A high-profile AIDS organization has spent millions of dollars bankrolling an anti-development ballot measure in Los Angeles, sparking criticism that it's squandering a fortune that might otherwise have been spent on healthcare.
The AIDS Healthcare Foundation is the primary financial backer of Measure S, which would significantly halt large-scale real estate development in Los Angeles for two years. According to the Los Angeles Times, the foundation — which is headquartered in a Hollywood high-rise — has spent $5.5 million trying to convince voters to support the measure in the upcoming March 7 election.
Backers of Measure S have argued that it is needed to curb out-of-control development. In an opinion piece published Thursday in the Times, AIDS Healthcare Foundation President Michael Weinstein said "we believe LA is in the grip of a social justice crisis over whom our city really serves." He went on to frame Measure S as a way to help AIDS patients who are battling gentrification and ever-rising rents that have made Los Angeles one of the least affordable cities in the US.
But critics say the measure will actually make affordability problems worse, and that the foundation — which Weinstein describes as the "largest HIV/AIDS medical care provider in the world" — has no business spending vast sums on a local real estate initiative. Perhaps most pointedly, LA City Controller Ron Galperin slammed Weinstein last month for injecting "his organization into a debate over land use that has nothing to do with HIV or AIDS or healthcare," Curbed reported.
“And, in the process, unfortunately, AHF is squandering millions of dollars that should be spent on HIV prevention and treatment," Galperin continued during a news conference at LA's LGBT Center.
Galperin also published a piece in the Times Friday saying the measure is "based on a false premise" and "is poor public policy."
LA Mayor Eric Garcetti also "vehemently opposes Measure S because it will kill jobs, halt our work to house the homeless, and drive rents higher," his spokesperson Yusef Robb told BuzzFeed News.
The AIDS Healthcare Foundation and Measure S have drawn criticism from a wide array of other local leaders and organizations. California Gov. Jerry Brown opposes it, as does nearly the entire LA city council and a long list of (somewhat strange bedfellows) including homeless advocates, labor unions, environmental groups, chambers of commerce, developers, and housing policy experts.
Much of the financial backing for the campaign against Measure S has come from Crescent Heights, the Times reported, a real estate development company that wants to build two towers next to the AIDS Foundation's headquarters.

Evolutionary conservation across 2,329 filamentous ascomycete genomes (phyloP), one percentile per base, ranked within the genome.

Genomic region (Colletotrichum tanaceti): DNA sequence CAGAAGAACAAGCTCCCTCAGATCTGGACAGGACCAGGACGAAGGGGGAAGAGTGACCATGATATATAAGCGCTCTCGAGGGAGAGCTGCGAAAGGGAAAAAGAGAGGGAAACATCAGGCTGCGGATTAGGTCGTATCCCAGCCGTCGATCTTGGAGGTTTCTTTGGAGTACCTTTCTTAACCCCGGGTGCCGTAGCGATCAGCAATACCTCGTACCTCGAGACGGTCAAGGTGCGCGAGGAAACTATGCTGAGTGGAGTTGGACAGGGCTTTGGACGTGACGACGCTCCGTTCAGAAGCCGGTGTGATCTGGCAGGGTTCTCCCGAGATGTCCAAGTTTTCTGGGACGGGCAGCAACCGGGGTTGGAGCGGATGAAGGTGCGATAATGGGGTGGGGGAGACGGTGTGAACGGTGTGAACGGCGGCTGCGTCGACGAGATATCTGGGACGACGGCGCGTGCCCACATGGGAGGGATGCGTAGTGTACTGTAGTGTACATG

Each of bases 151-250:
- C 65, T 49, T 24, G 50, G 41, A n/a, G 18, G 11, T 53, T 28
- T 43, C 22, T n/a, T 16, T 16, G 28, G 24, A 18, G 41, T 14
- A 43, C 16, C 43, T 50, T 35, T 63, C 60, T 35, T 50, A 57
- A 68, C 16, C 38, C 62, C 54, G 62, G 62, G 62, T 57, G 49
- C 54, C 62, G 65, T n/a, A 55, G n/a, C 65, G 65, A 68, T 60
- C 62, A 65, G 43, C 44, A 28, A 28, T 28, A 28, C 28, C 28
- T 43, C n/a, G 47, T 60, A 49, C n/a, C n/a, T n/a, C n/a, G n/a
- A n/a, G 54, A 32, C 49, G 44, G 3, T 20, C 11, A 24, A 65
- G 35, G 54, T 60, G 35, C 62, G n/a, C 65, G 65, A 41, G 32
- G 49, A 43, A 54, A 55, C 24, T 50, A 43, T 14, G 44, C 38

The consensus among these opponents is that, in the words of University of Southern California public policy professor Jan Breidenbach, Measure S "will worsen, not help, our housing crisis."
That has raised questions about both the AIDS Healthcare Foundation's involvement, and its tactics.
Michael Eisman, a former downtown Los Angeles neighborhood chairman who worked with Weinstein and the foundation between 2012 and 2015, expressed disappointment that resources are now being devoted to Measure S.
"That's doesn't make a lot of sense," he told BuzzFeed News. "There’s something fishy going on when a person is spending money that is meant to treat people with HIV/AIDS on a housing campaign."
Eisman — who is HIV positive and spends roughly $4,000 a month on treatment — left the foundation in part due to concerns about the way it used funds.
The Times has repeatedly editorialized against the measure, including last month when it noted how much good the foundation has done in the world but added that it's "puzzling that Weinstein is using his nonprofit and the money it brings in to bankroll Measure S, a deceptive and draconian ballot initiative on city land-use policy that has absolutely nothing to do with healthcare."
The editorial surmises that the measure is the result of Weinstein looking out of his 21st story office window and not liking the construction cranes he saw below. Another editorial, published earlier this week, chronicles what it describes as various deceptive campaign materials, including the use of quotes from the Times itself.
Mayor Garcetti has also expressed frustration with the backers of Measure S; last month he accused them of a "dirty trick" for using his image and a quote in campaign materials, saying “the Yes on S Campaign should cease and desist from any suggestion that my position on Measure S is anything but a strong no.”
"Lying to the voters is never an appropriate use of anyone’s money," Robb, the mayor's spokesperson, added Friday. "The Yes on S campaign has lied, lied, and lied again to the voters of Los Angeles," Robb continued. "It's just wrong."
The Los Angeles County Sheriff's Department has also become involved. Last week, the department sent a cease and desist letter to the Yes on S campaign after it mailed out a document meant to look like a sheriff's eviction notice. The sheriff's letter, which was addressed to the "Coalition to Preserve LA Sponsored by AIDS Healthcare Foundation," accused the campaign of misleading the public.
The Measure S backers, however, refused to comply with the cease and desist order, instead responding with their own letter questioning the sheriff's "underlying motive" and accusing the department of trying to "silence the proponents of Measure S and/or portray them in a negative light."
The AIDS Healthcare Foundation did not respond to BuzzFeed News' requests for comment Friday.
Weinstein also hasn't responded to specific criticisms of the campaign. However, in his Times op-ed he laid out the AIDS Healthcare Foundation's involvement by arguing that "we must put a stop to the unmitigated greed and corruption that will forever change L.A. from a welcoming place to a city built only for the privileged."